debbie tucker green
Royal Court Theatre Downstairs
debbie tucker green has written a characteristically devastating play about the devastation that a family can suffer following a random act of violence.
Despite a running time of less than 70 minutes, the tension builds to an almost unbearable degree from first to last during a memorable evening.
The writer, who also adeptly directs, keeps her audience in the dark, very slowly dribbling out morsels of information, although even by the end some facts remain unclear.
At the beginning, on Jon Bausor's slightly surreal set with mildly wobbling walls, we see the arrival of an anonymous woman, played with incredible emotional intensity by Marianne Jean-Baptiste.
Three, as she is referred to in the script, is faced by a kind of comic double act, effortlessly offending her in their efforts to avoid doing so.
Those in thrall to TV police procedurals might guess that this is a pair of somewhat unorthodox coppers and patience reveals that to be the case.
Even then, the reason for the tired but belligerent lady's presence takes considerably longer to play out. The officious pairing of Claire Rushbrook (One) and Shane Zaza (Two) play cat and mouse for what seems like an inordinate time before the truth finally begins to emerge and we learn that she is being asked to make a big decision.
You could hear a pin drop in the auditorium as we eventually discover that 3½ years previously, someone—whom is never made clear—has been the victim of an undisclosed crime horrific enough to be a capital offence. Unsurprisingly, the event continues to haunt Three’s family, who seem unlikely to recover their former equilibrium.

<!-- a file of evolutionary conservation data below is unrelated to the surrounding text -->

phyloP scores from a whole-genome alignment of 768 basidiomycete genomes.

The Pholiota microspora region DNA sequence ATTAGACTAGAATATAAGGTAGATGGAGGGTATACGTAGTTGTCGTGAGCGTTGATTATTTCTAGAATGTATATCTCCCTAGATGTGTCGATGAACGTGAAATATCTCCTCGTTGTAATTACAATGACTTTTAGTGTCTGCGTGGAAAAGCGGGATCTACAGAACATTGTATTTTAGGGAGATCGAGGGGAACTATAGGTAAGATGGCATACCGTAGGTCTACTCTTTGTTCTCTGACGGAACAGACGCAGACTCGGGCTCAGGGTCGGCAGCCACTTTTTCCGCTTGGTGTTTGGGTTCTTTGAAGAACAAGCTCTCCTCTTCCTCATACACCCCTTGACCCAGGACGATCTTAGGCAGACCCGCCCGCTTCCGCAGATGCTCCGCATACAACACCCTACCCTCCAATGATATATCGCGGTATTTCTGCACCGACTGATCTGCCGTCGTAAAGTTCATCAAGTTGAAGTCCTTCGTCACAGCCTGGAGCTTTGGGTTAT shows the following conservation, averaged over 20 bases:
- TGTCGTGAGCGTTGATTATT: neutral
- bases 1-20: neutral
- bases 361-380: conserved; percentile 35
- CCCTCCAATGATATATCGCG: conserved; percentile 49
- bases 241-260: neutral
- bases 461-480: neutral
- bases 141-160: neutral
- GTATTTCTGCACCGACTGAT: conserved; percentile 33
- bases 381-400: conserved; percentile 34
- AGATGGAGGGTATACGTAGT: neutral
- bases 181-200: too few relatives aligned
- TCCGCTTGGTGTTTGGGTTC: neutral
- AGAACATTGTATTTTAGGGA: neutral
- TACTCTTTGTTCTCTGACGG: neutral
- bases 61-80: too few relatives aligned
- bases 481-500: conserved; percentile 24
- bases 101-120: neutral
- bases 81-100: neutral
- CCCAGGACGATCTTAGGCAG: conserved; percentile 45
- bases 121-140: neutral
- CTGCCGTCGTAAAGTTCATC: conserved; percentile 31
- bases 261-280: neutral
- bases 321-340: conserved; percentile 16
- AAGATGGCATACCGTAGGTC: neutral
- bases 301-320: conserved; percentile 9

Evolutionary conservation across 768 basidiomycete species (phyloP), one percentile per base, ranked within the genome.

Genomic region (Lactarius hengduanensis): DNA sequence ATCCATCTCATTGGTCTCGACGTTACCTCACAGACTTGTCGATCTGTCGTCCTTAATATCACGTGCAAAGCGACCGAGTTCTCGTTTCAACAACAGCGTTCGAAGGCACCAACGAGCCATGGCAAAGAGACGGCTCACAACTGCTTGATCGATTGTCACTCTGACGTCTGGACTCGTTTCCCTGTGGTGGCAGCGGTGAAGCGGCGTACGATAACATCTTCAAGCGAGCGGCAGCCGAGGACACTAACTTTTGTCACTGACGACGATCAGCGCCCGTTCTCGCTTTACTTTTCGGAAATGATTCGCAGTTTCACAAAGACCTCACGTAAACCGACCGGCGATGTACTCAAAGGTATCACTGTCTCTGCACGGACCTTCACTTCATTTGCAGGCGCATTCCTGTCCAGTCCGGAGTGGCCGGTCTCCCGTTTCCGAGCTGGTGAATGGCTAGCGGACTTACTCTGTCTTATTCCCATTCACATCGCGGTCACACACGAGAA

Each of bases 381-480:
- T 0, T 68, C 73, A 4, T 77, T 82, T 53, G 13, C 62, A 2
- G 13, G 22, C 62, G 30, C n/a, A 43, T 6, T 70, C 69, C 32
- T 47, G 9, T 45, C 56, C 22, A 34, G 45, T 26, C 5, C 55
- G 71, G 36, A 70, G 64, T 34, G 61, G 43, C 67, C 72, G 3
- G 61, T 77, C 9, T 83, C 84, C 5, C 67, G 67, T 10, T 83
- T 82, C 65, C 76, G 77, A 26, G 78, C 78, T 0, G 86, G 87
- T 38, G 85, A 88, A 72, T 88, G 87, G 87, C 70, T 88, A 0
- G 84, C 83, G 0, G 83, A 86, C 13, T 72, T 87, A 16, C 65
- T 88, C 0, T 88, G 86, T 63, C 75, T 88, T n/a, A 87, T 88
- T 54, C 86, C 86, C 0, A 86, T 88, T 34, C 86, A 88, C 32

Throughout the tensest of evenings, the parties show each other little respect, not helped by easily revealed untruths, presumably told as a part of police procedure in such circumstances.
Although the subject matter and the visitor's epic decision could not be more serious, the tone is occasionally lightened by injections of jet black humour.
hang is a fine achievement that poses a series of moral and ethical questions about society, the legal process and how we would behave if placed on either side in such an intolerable situation.
The writing somehow manages to be simultaneously naturalistic and poetic, particularly in the early verbal jousts between the two police officers and their unwilling guest.
The finely drilled cast work perfectly together, with Marianne Jean-Baptiste excelling in a memorably powerful and moving play which, along with Violence and Son Upstairs, suggests that the Royal Court is getting its Mojo back.
Reviewer: Philip Fisher